The impact of the diabetes epidemic in India: Establishing the prevalence and clinical profile of Metabolic Syndrome in Type 1 Diabetes patients in Chennai, India
Location: Chennai, India
Alumni: Amy Billow
Faculty: Edwin Michael
The lifestyle shift that is taking place in India has introduced type 2 diabetes mellitus (T2DM), obesity and the metabolic syndrome (MS) in epidemic proportions. While the connection between MS and TD2M is well studied, the connection between type 1 diabetes mellitus (T1DM) and MS is less understood. Although lifestyle choices do not influence onset of T1DM, increasing obesity may be a key player in the evolution of insulin resistance and “double diabetes.” This study sought to establish the prevalence of MS in T1DM and investigate how presence of MS affects prevalence of diabetes complications using a T1DM cohort at Dr. Mohan’s Diabetes Specialty Center in Chennai, India. A retrospective analysis using an electronic medical record system was done on 491 T1DM patients. Relevant clinical and biochemical data from patient first visit was collected and MS was diagnosed according to International Diabetes Federation (IDF) criteria. MS risk factors and macrovascular and microvascular complications data was analyzed for association with MS using t-test, chi-square and logistic regression.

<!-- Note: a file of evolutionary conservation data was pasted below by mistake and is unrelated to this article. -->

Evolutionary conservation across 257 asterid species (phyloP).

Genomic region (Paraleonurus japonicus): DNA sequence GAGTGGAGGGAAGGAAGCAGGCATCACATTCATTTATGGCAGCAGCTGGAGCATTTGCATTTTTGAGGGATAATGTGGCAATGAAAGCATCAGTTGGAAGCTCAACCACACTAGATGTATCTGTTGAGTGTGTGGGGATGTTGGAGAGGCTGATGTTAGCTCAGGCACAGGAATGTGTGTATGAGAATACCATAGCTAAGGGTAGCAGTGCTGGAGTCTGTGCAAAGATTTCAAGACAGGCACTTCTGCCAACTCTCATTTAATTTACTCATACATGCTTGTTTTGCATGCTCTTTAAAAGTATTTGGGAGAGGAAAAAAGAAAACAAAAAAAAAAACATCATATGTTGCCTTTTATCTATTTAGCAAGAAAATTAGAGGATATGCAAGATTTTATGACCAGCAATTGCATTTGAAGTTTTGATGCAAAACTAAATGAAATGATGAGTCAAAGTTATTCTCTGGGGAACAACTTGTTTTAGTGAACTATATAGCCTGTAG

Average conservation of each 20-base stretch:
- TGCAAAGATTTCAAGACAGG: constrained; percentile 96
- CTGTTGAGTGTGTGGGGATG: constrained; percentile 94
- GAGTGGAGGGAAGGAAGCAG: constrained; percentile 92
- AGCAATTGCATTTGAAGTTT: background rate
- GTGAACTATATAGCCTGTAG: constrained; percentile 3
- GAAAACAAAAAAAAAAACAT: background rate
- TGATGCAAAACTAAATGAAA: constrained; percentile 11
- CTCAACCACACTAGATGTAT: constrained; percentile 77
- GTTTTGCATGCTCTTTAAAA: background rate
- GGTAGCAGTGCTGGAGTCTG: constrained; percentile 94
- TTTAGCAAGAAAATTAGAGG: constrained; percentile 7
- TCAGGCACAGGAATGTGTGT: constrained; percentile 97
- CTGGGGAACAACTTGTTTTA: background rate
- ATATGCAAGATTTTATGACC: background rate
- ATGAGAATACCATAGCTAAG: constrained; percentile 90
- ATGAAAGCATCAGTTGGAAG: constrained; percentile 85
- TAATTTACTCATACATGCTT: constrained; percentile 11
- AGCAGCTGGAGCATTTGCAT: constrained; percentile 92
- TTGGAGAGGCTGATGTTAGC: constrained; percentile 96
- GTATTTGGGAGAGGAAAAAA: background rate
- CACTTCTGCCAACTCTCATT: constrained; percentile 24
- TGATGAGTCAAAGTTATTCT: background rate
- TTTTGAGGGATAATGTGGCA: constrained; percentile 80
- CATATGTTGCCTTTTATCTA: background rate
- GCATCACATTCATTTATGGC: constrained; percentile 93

Prevalence of MS was 7.9% overall. MS positive people had longer duration of T1DM, were overweight or obese, showed a family history of DM, showed signs of insulin resistance and had higher cholesterol. Presence of MS was not associated with poor glycemic control. MS positive patients had higher prevalence of microvascular complications but not macrovascular complications, with a strong association between MS and presence of nephropathy even after adjusting for confounding variables. In general, the prevalence of microvascular but not macrovascular complications rose with number of MS components present. This study has established a baseline prevalence of MS in a T1DM cohort in Southern India. There is a clear association between certain risk factors such as duration of DM and obesity and presence of metabolic syndrome. Presence of MS at first visit increases the odds that patients have microvascular complications such as retinopathy, neuropathy and especially nephropathy at first visit, although further study is needed to determine a causal relationship between presence of MS and development of complications.